This year’s MC, Ynes Sanz, in stepping aside from running this event, thanked the Queensland Poetry Festival who have sponsored and funded it for the last three years. She recorded her thanks to the gardens’ Frances Blines who helped her set up the first morning in 2006, and to Margot MacManus, the present Visitor Services Coordinator, for her creative and resourceful support, her help with promotion and her suggestions for such fitting musicians in the last two years. Thanks were recorded in particular to Gardens’ Curator Ross McKinnon, who responded so enthusiastically to the idea when it was first suggested to him and who has supported our presence each year.

In the promotion of a field like poetry it’s a real bonus to be able to work with people who share a belief in, and practice, the ‘art of the possible.’

Haiku Dreaming Australia

Dreaming Haiku # 4– August 2008
HaikuOz supports Haiku Dreaming Australia in encouraging haiku on Australian themes. Each month we showcase a haiku from the Dreaming website.

     hills hoist –
     a leg of his karate suit
     kicks in the breeze

                                  Sharon Elyse Dean

August 01, 2008

Bashō Prize

Single Island Press First Annual Bashō Prize for a book-length manuscript of haibun.

Prize $1000 plus publication by Single Island Press, Portsmouth NH.

For the purposes of this contest, a haibun consists of two parts: creative non-fiction prose and at least one haiku. The total word count for the book of haibun is 14,000. Again, for our purposes here, a book of haibun is a travelogue, a story of a real journey to a real place (see next paragraph for further suggestions and qualifications).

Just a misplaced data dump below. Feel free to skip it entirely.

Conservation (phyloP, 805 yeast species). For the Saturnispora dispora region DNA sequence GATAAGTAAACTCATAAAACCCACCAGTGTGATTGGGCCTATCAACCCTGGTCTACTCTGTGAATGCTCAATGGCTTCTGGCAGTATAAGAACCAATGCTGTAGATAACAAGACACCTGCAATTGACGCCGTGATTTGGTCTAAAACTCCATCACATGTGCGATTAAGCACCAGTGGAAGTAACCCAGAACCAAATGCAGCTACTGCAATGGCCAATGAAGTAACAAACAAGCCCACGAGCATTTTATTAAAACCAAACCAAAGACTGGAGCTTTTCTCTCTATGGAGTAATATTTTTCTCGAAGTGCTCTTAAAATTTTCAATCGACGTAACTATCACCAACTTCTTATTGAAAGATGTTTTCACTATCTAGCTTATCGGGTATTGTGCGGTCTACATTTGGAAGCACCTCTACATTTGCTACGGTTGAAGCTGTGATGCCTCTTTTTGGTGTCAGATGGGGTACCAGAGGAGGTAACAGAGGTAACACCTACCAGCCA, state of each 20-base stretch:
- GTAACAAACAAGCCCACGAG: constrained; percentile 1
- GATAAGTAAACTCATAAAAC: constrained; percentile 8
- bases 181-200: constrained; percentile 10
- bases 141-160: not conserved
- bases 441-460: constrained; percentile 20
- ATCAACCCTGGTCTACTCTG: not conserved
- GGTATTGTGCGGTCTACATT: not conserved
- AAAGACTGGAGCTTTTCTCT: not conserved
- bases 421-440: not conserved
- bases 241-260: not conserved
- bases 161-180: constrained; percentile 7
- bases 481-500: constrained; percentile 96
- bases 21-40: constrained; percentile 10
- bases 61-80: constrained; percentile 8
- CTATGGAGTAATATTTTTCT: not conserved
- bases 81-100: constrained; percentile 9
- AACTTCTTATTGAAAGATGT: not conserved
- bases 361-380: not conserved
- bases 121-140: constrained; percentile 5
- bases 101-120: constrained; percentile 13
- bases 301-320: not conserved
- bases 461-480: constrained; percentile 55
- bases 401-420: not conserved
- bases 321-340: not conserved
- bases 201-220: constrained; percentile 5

A definition of the type of prose we are looking for is given in the “Introduction” to Bashō’s Narrow Road: Spring and Autumn Passages (Stone Bridge Press, 1996), by Hiroaki Sato. This edition is invaluable for the student of this important text. The reader of this edition will quickly see that Bashō’s “reality” was a combination of experiences, including those of literary and other traditions. In addition to Bashō’s use of tradition, there’s his broader understanding of humanity insofar as we can retrieve it; here Chuang Tzu plays a major role (see various pages on this website).

The kind of haiku we are looking for can be understood from the examples and discussion on our website, including the blog.

Invaluable as a general introduction is Basho’s Journey: The Literary Prose of Matsuo Bashō, translated and with an introduction by David Landis Barnhill (State University of New York).

In short, the Bashō Prize will be given to an unpublished manuscript that finds new ways of honoring the standards set by Bashō. Obviously, slavish imitations will be tossed.

NOTE: in the unlikely case that a work of sufficient quality fails to show up, The Press reserves the right to forego the award for this year.

The entry fee is $25. Only one MS per person, please. Follow standard MS preparation forms (see The Chicago Manual of Style, 15th edition). Enclose a stamped postcard or use certified mail for confirmation of receipt; MSS will not be returned.

Closing Date: November 30, 2008.

Send MS in triplicate to:

Bashō Prize
Single Island Press
379 State Street
Portsmouth NH 03802